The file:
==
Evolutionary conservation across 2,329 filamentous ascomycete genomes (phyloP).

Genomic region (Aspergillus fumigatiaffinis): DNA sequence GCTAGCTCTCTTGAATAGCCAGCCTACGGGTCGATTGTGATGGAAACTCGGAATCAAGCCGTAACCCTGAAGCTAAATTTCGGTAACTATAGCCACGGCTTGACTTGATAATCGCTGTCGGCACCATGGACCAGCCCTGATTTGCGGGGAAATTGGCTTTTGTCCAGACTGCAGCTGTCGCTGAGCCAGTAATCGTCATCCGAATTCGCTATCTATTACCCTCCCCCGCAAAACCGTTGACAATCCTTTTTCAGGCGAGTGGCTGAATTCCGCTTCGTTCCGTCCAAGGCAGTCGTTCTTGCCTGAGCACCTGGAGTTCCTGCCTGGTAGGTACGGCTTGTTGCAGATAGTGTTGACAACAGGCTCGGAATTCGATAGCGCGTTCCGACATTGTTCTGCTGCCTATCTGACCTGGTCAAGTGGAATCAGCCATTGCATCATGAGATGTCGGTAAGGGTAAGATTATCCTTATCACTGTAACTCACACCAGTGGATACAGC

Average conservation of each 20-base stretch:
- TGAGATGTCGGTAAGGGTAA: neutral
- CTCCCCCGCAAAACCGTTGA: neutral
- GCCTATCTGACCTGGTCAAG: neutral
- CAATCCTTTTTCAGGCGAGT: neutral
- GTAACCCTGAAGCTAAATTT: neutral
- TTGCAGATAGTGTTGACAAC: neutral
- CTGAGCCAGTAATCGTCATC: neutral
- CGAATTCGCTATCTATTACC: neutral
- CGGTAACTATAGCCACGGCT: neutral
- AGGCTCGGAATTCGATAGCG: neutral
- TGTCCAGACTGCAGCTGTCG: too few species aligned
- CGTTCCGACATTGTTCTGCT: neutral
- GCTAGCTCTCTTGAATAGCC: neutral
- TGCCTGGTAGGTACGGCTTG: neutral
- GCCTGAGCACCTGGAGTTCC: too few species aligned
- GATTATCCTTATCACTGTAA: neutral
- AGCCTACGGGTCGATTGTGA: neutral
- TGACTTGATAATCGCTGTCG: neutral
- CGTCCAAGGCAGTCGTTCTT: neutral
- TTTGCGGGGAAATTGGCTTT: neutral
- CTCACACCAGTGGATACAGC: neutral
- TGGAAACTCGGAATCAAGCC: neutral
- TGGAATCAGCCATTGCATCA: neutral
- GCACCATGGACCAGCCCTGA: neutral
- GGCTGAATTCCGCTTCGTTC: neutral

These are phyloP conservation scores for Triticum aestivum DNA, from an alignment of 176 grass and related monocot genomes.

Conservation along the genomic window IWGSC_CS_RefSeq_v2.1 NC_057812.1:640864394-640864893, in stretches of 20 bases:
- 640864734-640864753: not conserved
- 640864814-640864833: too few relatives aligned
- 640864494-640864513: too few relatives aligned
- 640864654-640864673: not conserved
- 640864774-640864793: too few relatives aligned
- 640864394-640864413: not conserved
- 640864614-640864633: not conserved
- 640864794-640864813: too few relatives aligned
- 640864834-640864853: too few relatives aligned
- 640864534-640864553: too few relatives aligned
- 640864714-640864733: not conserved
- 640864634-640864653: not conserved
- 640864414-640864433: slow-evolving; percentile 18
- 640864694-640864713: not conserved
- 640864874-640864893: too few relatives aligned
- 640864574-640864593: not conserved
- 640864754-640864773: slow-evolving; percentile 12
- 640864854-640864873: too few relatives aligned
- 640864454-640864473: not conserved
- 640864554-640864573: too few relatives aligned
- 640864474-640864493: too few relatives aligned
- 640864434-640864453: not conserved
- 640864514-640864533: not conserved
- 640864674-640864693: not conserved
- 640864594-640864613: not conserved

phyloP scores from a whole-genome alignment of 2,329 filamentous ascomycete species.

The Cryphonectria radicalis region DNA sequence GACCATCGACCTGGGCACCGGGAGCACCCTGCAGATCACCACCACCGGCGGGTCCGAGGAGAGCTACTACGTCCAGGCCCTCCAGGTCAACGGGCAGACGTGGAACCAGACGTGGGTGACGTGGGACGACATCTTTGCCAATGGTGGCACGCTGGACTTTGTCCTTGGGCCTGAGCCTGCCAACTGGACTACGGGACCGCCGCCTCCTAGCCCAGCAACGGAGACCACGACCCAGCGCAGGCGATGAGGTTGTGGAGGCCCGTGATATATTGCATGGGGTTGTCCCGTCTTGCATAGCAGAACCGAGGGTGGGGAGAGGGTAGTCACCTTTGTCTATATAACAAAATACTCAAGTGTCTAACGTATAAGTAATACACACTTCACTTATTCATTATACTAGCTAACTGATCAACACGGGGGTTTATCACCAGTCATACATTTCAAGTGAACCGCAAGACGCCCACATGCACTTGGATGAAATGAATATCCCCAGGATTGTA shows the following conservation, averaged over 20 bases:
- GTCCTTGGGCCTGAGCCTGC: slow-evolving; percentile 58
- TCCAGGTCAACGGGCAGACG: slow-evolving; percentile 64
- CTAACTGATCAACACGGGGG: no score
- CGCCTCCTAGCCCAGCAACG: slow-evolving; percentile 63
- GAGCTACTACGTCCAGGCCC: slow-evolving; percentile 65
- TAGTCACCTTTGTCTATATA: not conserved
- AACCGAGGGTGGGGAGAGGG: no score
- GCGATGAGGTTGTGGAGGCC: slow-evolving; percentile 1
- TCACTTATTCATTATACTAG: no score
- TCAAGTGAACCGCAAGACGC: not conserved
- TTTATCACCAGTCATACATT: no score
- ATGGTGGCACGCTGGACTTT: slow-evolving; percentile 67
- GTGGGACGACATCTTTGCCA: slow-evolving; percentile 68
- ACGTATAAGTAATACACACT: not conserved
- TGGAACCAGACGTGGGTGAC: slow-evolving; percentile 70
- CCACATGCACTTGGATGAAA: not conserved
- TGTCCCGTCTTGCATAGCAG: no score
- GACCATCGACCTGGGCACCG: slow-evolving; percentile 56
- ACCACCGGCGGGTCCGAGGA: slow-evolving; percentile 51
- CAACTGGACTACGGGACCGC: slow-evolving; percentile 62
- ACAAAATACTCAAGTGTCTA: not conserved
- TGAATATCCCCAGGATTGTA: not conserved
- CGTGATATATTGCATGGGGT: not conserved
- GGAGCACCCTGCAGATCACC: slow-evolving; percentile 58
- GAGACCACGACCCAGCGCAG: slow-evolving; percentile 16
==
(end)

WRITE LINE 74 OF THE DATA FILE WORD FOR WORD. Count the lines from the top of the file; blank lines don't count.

- TGTCCCGTCTTGCATAGCAG: no score